Chronic obstructive pulmonary disease (COPD) affects approximately 26 million people in the United States. It is estimated that 16%-56% of these people have bronchiectasis (pathologic dilation of the airways). The presence of bronchiectasis in COPD has been linked to longer hospital stays, prolonged recovery from exacerbations, and increased mortality. The visual assessment of bronchiectasis on high-resolution computed tomography (CT) scans is the standard diagnostic method. In this investigation the visual assessment will be used to further develop, validate, refine, and apply an automated imaging tool to objectively assess the burden of bronchiectasis in smokers using baseline and follow-up chest CT scans from the COPDGene Study (a large cohort of smokers with and without COPD).
In Aim 1, we will perform a visual scoring and marking of bronchiectasis on a subset of baseline and 5-yr follow- up CT scans. We will then assess the associations between baseline bronchiectasis and acute respiratory disease episodes, health-related quality of life, and death.
In aim 2, we will perform point-based (at a single slice) objective measurements of bronchial dilation and airway morphology in bronchiectatic and non- bronchiectatic airway sections labeled for Aim 1 to identify CT features that distinguish bronchiectasis. We will build receiver operating characteristics (ROC) curves to determine the predictive ability of these objective measurements to detect bronchiectasis. Finally, in Aim 3 we will fully develop, validate, and refine an automated imaging tool with the features found to be discriminatory to detect bronchiectasis in Aims 1 and 2. We will then determine the burden of bronchiectasis using this tool on all baseline and follow-up CT scans (estimated N= 16,300) and assess its association with clinically relevant disease outcomes including acute respiratory disease episodes, quality of life, and mortality. We will also use ROC analysis as well as the integrated discrimination index (IDI) and net reclassification index (NRI) measures to assess the contribution of our imaging tool to predict those outcomes.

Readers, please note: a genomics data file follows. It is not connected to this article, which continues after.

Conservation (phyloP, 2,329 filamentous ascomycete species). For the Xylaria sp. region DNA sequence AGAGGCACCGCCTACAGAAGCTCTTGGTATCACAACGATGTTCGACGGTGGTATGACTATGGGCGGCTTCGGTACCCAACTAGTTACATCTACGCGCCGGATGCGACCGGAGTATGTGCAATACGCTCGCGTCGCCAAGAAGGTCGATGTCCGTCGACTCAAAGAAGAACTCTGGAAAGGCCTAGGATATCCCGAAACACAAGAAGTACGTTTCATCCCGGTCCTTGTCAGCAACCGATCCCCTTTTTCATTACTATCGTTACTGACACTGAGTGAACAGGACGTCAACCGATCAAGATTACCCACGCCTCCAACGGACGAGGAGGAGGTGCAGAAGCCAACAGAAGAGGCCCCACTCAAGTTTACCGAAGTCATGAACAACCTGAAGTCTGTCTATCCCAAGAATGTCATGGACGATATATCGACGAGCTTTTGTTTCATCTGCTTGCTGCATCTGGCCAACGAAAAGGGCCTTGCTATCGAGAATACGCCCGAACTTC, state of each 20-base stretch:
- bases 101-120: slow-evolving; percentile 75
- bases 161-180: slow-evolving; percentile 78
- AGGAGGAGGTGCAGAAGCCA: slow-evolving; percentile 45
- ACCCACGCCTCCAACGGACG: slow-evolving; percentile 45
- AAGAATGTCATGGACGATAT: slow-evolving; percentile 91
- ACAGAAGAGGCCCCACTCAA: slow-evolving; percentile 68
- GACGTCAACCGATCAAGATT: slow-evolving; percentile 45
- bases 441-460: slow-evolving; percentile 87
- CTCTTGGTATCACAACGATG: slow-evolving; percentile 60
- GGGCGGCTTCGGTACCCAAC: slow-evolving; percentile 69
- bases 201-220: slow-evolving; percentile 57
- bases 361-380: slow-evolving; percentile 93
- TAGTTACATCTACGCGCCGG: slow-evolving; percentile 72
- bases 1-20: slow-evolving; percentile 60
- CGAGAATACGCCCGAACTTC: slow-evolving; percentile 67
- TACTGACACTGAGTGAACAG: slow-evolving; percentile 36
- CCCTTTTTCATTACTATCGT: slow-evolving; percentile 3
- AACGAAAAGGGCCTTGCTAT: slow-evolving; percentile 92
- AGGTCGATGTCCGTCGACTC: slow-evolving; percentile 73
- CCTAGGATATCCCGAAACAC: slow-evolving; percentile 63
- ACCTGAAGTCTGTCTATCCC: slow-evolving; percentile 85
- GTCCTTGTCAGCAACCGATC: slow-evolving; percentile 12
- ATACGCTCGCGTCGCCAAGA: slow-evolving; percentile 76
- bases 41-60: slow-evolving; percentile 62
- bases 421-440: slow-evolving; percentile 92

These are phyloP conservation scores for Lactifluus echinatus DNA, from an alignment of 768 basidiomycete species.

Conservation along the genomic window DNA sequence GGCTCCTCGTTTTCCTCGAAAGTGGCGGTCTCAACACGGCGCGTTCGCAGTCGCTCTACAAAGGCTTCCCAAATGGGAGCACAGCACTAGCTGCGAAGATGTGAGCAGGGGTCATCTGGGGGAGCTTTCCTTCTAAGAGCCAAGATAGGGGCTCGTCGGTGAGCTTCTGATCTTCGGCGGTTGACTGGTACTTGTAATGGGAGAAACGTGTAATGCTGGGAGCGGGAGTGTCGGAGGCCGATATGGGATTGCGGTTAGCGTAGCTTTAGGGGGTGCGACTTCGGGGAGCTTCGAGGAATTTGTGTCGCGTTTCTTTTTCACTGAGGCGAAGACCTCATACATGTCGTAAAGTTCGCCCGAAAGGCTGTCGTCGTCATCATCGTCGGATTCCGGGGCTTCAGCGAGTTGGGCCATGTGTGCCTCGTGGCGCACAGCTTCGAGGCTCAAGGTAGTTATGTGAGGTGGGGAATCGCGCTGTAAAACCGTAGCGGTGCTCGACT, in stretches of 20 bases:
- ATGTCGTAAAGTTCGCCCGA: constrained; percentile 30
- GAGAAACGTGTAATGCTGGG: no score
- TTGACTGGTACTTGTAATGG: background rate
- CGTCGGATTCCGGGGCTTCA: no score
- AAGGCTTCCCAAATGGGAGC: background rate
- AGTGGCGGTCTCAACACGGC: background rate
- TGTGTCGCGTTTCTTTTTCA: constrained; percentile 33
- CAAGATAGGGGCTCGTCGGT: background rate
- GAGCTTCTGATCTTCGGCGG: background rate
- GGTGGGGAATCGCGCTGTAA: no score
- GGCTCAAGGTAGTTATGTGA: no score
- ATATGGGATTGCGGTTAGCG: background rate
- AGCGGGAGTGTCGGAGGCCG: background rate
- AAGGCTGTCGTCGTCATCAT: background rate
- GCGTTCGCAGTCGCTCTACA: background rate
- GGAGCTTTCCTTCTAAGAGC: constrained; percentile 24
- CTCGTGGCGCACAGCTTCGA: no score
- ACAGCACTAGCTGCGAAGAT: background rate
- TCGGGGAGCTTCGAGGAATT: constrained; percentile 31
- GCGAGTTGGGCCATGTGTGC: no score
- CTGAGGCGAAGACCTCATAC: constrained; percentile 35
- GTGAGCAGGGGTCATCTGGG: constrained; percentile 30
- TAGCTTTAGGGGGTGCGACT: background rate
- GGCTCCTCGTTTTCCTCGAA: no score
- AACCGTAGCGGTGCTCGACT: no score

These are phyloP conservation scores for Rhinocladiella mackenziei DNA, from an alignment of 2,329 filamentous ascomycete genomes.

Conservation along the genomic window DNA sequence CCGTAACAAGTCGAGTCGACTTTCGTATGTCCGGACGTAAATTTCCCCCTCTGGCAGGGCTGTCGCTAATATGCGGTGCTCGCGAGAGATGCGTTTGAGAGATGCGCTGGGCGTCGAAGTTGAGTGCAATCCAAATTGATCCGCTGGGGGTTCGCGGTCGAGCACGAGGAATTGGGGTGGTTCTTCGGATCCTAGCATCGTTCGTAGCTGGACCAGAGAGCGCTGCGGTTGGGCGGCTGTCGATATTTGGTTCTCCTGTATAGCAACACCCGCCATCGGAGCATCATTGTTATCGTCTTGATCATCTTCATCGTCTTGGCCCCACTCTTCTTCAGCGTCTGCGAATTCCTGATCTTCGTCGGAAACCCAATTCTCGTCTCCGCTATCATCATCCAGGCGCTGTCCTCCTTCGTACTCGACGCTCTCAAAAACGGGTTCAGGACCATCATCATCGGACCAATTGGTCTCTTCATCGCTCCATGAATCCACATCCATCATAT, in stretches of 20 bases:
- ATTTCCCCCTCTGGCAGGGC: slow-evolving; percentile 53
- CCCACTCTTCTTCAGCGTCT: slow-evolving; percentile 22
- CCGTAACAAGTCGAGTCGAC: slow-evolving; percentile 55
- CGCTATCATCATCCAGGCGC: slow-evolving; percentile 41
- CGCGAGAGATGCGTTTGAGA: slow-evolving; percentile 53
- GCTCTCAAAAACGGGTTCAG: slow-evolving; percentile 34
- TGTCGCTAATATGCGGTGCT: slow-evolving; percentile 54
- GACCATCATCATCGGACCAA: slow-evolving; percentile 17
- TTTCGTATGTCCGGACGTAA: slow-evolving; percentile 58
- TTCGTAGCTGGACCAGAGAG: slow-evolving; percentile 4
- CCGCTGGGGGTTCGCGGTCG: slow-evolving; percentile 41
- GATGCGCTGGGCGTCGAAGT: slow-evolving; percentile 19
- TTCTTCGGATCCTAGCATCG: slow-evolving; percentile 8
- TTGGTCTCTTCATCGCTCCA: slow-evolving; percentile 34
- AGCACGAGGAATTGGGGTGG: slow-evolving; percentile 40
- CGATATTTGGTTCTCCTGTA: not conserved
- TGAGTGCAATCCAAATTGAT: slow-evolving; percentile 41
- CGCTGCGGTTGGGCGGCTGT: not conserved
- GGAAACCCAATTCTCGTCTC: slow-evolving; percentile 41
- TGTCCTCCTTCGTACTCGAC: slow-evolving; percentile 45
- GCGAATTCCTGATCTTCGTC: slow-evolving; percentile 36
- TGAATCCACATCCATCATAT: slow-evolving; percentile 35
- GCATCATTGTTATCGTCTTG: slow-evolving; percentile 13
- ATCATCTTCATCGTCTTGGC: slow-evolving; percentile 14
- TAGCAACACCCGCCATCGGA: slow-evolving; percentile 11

Bronchiectasis is permanent, abnormal airway enlargement and is common in chronic obstructive pulmonary disease (COPD), a smoking-related lung disease. In this proposal we will develop, validate, and apply an imaging tool to detect and quantify bronchiectasis in a large group of smokers with and without COPD. We will then assess the associations between bronchiectasis and relevant measures of this disease including acute respiratory disease episodes (worsening shortness of breath, cough, or phlegm production), quality of life, and death.
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